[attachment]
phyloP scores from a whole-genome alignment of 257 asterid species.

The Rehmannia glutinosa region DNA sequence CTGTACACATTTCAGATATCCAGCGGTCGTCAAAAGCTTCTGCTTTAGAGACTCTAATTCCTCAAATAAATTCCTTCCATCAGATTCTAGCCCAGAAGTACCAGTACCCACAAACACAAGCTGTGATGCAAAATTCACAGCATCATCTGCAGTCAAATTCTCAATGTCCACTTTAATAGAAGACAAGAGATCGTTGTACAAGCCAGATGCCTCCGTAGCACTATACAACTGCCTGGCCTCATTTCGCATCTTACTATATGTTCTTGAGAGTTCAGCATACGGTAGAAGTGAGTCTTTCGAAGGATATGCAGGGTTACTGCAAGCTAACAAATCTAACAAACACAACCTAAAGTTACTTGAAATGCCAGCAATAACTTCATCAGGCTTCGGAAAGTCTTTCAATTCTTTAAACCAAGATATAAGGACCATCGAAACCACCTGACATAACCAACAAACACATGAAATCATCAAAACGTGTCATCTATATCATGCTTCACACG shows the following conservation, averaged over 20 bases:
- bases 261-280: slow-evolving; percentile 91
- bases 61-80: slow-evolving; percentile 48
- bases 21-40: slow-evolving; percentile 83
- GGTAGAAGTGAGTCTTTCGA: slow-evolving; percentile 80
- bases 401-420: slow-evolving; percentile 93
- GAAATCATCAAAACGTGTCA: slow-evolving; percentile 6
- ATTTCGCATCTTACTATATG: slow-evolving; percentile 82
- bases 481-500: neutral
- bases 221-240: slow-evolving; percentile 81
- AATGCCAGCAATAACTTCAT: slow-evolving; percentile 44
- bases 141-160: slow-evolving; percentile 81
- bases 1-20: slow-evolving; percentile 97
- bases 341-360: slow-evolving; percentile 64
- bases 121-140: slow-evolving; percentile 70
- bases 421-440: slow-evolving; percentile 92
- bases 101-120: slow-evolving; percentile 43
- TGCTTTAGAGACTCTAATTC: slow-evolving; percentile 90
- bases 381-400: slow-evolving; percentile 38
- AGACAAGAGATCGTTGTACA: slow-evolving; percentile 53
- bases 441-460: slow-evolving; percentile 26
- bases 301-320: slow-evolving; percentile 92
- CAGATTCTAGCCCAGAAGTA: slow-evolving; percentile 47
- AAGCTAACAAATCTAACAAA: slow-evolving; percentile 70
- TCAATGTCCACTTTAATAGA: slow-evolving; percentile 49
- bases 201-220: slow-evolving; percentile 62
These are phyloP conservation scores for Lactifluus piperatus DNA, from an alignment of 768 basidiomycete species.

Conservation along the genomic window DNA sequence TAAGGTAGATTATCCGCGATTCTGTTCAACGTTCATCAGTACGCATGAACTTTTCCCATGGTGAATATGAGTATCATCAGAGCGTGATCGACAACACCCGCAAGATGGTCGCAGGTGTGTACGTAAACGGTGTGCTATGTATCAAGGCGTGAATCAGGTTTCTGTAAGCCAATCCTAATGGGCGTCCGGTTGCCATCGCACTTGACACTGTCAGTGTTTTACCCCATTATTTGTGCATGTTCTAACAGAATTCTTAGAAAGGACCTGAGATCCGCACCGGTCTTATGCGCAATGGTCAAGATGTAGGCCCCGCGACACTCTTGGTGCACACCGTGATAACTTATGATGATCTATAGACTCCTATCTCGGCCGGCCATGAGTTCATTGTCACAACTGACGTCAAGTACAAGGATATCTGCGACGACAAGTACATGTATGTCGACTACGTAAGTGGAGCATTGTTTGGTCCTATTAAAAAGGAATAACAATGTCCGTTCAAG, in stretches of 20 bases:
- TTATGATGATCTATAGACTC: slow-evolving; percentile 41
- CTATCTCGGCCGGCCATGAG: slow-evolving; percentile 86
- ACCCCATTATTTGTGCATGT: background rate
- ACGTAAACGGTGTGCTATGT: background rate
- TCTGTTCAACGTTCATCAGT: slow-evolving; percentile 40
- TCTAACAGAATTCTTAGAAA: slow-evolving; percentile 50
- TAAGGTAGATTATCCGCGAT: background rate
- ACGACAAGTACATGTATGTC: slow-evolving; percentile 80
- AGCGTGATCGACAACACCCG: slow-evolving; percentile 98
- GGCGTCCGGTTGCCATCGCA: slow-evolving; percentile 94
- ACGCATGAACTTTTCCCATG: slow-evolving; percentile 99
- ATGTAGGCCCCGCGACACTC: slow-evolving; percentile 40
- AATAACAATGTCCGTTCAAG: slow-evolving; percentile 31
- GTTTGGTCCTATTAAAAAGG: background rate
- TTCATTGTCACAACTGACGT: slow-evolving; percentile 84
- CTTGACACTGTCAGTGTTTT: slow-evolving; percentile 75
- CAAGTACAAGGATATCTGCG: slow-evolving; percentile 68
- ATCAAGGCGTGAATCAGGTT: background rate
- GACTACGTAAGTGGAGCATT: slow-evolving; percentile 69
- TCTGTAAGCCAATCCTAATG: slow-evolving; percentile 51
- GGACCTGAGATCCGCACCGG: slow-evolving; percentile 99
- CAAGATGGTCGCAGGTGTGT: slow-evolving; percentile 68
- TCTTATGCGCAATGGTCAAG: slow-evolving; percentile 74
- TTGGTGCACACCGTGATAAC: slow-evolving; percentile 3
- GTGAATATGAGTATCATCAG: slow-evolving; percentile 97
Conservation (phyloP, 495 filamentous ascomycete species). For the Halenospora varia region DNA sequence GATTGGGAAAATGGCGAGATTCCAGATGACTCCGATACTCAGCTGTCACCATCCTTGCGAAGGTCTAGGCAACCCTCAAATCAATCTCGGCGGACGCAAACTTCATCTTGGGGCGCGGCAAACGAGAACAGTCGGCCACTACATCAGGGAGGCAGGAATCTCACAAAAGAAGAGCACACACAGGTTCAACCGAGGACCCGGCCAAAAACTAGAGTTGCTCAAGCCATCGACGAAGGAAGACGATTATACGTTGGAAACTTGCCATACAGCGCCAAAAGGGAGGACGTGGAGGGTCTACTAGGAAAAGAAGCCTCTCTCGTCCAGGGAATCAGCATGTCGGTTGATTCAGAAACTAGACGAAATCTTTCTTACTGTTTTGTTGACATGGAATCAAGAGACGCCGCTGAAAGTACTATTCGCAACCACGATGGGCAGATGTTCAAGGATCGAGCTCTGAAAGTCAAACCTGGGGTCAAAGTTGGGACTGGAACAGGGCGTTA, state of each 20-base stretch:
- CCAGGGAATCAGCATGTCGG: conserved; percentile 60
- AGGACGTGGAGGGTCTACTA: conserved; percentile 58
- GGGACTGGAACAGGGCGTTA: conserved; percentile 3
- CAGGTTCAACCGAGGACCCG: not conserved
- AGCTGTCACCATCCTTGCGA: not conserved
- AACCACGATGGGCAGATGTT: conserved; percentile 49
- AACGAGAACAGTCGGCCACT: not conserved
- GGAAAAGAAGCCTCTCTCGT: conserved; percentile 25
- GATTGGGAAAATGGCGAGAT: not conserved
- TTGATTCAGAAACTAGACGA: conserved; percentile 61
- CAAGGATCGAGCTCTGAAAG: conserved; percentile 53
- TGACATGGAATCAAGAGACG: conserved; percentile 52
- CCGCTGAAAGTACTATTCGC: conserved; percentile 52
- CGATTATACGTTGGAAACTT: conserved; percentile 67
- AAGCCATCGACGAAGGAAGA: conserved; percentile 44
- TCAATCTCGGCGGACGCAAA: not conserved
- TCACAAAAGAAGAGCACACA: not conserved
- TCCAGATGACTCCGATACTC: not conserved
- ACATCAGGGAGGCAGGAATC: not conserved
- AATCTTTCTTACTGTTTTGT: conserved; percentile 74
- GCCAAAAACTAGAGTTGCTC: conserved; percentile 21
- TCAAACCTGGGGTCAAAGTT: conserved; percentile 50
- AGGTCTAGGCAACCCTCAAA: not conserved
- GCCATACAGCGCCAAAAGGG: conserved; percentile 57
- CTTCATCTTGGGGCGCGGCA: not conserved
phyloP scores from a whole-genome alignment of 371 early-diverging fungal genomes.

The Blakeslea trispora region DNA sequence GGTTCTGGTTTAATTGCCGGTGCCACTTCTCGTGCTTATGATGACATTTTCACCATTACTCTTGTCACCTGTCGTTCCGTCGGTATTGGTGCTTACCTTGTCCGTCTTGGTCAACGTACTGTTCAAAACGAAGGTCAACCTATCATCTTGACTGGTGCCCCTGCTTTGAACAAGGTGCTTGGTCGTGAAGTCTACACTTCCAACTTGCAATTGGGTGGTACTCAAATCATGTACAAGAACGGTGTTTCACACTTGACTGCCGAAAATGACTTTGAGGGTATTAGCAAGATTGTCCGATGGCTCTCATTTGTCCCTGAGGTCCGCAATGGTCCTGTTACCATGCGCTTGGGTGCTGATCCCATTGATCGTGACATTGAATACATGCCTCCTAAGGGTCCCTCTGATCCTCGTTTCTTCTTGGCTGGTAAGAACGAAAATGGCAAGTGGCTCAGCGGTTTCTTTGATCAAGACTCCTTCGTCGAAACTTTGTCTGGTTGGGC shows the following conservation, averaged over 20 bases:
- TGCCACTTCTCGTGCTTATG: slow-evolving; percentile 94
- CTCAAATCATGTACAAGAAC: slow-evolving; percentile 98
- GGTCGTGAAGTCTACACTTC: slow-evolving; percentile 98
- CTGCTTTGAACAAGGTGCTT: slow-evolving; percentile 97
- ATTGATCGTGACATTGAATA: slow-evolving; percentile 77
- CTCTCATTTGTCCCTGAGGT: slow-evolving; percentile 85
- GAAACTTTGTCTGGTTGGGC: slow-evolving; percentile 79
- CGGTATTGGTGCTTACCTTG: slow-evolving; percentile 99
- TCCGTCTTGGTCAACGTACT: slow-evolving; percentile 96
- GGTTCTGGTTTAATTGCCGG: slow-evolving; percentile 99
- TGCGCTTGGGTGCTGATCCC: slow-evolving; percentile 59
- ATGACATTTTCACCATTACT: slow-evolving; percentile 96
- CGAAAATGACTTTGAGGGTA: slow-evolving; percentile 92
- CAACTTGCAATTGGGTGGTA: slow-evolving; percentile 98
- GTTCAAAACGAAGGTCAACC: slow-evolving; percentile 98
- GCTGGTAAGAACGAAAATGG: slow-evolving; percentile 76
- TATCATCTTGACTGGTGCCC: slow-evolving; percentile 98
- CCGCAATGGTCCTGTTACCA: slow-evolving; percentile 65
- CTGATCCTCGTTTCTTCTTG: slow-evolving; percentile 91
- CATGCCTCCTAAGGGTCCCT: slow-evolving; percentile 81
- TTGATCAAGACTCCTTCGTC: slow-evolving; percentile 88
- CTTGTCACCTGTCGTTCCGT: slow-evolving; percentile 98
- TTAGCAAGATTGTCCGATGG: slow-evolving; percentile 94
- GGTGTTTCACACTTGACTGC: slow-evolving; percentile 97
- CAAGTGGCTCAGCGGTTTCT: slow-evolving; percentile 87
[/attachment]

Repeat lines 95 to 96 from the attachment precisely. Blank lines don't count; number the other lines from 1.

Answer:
- CGAAAATGACTTTGAGGGTA: slow-evolving; percentile 92
- CAACTTGCAATTGGGTGGTA: slow-evolving; percentile 98